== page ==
The U.S. Equal Employment Opportunity Commission

EEOC Office of Legal Counsel staff members wrote the following informal discussion letter in response to an inquiry from a member of the public. This letter is intended to provide an informal discussion of the noted issue and does not constitute an official opinion of the Commission.

ADA: Reasonable Accommodation

September 27, 2001

Dear :

This is in response to your e-mail of August 27, 2001, in which you asked if an employer could require that an employee take leave as a reasonable accommodation rather than granting the employee's request to work at home for a fixed period of time.

Your e-mail states that the employee has a job with tasks that you believe can be performed at home, such as preparing invoices. Nevertheless, you wish to know if the employer could instead decide to offer a leave of absence to the employee and backfill the employee's job.

The Americans with Disabilities Act requires that employers provide reasonable accommodation "that enable a qualified individual with a disability to perform the essential functions of [a] position." 29 C.F.R. § 1630.2(o)(1)(ii). Where two or more forms of accommodation are possible, the EEOC has encouraged employers to provide the one preferred by the individual, but an employer can make the final decision as long as the accommodation that the employer chooses is effective in addressing the individual's limitations. (1)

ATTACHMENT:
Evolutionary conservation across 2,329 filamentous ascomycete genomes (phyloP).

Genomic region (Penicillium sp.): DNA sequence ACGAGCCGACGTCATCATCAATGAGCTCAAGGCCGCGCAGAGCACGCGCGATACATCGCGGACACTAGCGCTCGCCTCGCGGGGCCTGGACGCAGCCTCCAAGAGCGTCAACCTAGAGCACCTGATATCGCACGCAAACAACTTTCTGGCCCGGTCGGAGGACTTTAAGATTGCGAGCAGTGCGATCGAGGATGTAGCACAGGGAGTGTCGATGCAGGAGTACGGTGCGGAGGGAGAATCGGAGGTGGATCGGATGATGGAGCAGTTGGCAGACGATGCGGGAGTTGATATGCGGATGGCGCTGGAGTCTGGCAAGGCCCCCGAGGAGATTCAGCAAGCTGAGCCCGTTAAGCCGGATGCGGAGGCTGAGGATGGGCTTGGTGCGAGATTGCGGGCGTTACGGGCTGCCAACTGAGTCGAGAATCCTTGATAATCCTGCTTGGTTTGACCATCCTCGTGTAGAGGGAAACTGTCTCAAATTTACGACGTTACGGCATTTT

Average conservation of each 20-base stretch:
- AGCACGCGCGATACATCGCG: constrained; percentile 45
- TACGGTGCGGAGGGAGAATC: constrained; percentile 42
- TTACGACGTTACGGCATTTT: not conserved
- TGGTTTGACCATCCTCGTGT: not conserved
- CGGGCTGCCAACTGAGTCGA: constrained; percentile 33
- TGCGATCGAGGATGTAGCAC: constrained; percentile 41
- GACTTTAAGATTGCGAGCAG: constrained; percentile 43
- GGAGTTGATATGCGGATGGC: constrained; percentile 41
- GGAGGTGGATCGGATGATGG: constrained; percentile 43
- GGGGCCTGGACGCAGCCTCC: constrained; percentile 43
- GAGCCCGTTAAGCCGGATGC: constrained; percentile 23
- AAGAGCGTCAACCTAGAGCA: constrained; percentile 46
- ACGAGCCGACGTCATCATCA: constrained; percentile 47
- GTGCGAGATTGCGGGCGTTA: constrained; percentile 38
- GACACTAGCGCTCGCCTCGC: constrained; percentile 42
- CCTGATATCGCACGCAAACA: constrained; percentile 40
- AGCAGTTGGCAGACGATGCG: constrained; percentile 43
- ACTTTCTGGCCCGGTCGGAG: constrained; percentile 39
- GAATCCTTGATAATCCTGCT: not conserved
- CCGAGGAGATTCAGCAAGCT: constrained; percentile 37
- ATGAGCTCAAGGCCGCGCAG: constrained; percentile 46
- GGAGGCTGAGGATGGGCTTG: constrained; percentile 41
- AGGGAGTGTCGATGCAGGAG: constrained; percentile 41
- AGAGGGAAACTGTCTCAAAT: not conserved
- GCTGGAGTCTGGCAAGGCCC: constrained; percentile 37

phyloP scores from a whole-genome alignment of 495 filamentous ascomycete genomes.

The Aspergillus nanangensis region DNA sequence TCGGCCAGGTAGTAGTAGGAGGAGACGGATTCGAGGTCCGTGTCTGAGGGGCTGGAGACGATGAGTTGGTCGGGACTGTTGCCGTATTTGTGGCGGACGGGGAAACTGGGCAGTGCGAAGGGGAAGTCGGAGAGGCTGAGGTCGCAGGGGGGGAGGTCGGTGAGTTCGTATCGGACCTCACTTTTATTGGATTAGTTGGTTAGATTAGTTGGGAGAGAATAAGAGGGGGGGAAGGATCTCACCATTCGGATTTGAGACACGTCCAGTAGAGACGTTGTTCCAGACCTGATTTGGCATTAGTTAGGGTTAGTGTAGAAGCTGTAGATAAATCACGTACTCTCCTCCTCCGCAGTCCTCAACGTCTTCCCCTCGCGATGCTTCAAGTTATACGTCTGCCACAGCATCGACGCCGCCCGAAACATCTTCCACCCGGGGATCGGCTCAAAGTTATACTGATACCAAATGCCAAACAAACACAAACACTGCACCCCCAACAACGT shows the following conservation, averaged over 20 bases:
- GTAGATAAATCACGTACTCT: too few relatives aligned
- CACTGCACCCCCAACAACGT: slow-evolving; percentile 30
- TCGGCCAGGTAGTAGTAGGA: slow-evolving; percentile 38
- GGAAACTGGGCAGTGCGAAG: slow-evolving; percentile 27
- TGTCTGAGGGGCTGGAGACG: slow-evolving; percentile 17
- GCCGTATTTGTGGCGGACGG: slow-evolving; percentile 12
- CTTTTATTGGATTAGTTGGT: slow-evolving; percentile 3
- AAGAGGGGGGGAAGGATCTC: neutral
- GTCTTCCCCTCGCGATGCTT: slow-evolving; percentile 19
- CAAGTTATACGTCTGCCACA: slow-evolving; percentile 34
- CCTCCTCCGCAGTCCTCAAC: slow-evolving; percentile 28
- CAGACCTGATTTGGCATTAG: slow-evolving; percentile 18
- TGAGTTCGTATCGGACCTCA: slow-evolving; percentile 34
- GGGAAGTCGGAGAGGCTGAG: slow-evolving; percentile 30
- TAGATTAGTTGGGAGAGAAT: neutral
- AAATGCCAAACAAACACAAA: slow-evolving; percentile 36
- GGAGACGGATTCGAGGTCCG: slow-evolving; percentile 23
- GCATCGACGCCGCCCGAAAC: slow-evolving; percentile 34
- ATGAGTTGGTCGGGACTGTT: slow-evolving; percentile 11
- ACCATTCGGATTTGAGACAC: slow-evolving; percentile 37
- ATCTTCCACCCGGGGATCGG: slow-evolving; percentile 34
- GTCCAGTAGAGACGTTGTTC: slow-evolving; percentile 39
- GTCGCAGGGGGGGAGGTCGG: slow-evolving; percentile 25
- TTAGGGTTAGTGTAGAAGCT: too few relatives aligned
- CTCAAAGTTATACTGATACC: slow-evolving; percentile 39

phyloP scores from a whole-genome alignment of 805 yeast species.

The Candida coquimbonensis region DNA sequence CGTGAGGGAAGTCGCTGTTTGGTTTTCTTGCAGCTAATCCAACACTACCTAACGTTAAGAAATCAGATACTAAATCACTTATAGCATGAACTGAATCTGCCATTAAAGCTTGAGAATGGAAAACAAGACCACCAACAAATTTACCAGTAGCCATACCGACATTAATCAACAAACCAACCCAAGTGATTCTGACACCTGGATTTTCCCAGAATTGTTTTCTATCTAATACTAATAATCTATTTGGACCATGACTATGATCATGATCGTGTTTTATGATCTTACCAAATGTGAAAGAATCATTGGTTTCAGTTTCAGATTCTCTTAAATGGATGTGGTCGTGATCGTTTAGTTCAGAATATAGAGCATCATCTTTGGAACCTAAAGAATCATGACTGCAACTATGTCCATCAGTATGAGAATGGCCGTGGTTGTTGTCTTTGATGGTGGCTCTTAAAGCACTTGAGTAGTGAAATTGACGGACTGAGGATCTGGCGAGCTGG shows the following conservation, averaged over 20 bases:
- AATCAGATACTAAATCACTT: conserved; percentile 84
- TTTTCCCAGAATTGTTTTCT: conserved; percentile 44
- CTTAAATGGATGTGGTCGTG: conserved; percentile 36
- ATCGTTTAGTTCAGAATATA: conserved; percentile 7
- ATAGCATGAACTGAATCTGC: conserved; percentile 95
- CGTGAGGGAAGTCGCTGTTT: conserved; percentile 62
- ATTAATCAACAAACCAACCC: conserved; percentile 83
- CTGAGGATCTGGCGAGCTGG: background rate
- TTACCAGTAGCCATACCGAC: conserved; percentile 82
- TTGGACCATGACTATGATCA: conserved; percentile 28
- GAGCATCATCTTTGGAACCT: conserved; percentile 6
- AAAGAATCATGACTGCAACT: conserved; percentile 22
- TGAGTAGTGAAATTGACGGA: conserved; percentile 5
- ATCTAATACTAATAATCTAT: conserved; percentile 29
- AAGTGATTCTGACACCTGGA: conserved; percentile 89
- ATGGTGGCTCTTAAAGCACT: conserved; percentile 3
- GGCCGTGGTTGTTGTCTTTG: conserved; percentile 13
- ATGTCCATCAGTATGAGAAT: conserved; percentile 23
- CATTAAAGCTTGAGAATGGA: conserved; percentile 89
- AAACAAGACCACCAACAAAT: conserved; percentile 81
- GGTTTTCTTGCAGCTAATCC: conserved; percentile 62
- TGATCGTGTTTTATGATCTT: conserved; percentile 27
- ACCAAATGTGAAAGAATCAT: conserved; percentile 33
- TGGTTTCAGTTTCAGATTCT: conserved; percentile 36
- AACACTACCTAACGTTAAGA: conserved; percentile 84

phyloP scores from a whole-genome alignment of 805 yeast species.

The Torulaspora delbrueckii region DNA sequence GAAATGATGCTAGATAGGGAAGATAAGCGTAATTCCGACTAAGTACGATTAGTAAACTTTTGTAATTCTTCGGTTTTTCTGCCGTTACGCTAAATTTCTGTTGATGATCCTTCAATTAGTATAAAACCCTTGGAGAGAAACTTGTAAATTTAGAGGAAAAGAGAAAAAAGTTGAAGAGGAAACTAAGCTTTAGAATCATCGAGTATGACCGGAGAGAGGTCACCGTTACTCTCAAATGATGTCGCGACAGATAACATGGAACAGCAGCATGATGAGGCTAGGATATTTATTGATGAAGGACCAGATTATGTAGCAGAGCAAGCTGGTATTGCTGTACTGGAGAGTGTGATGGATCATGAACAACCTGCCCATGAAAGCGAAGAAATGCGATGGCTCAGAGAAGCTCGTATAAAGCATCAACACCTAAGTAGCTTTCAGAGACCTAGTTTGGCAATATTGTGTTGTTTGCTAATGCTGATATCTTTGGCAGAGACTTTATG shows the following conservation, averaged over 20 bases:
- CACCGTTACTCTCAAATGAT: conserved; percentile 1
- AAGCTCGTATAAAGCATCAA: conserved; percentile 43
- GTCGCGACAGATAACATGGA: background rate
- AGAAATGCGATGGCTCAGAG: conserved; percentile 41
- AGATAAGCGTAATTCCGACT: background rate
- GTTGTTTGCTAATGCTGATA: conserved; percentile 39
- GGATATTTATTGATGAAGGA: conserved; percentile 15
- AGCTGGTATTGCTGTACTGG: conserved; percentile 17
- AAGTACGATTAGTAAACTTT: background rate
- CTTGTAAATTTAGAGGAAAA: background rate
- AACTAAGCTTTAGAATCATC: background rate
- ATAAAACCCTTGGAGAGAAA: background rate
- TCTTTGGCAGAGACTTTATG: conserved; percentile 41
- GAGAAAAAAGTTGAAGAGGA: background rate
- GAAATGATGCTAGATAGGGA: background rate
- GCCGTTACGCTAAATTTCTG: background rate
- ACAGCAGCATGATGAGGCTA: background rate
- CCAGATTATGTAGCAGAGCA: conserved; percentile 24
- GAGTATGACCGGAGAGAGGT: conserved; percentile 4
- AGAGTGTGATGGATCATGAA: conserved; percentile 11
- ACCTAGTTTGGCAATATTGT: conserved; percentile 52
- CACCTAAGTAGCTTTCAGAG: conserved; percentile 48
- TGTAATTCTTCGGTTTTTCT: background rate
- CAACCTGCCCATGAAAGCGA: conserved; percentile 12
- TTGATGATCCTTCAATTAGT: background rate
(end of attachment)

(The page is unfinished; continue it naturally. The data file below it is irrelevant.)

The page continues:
Both leave and working at home are forms of reasonable accommodation. (2) However, they are not equally effective because only one - working at home -- allows the employee to perform his job. You state that the job can be performed from home and you do not suggest that this accommodation will cause undue hardship. In this situation, requiring an employee to take a leave of absence rather than granting the request to work at home, and then backfilling the employee's position, would be a violation of the ADA because the employer would be forcing

the employee to accept a less effective form of accommodation and depriving a qualified employee of his job.

I hope that this information is helpful. This letter does not represent an official opinion of the EEOC.


Sharon Rennert
Senior Attorney Advisor

1. See Enforcement Guidance on Reasonable Accommodation and Undue Hardship Under the Americans with Disabilities Act at 18, 8 FEP Manual (BNA) 405:7610 (1999).

2. See id. at 26-32, 46-47, 8 FEP Manual (BNA) 405:7614-18, 7626.

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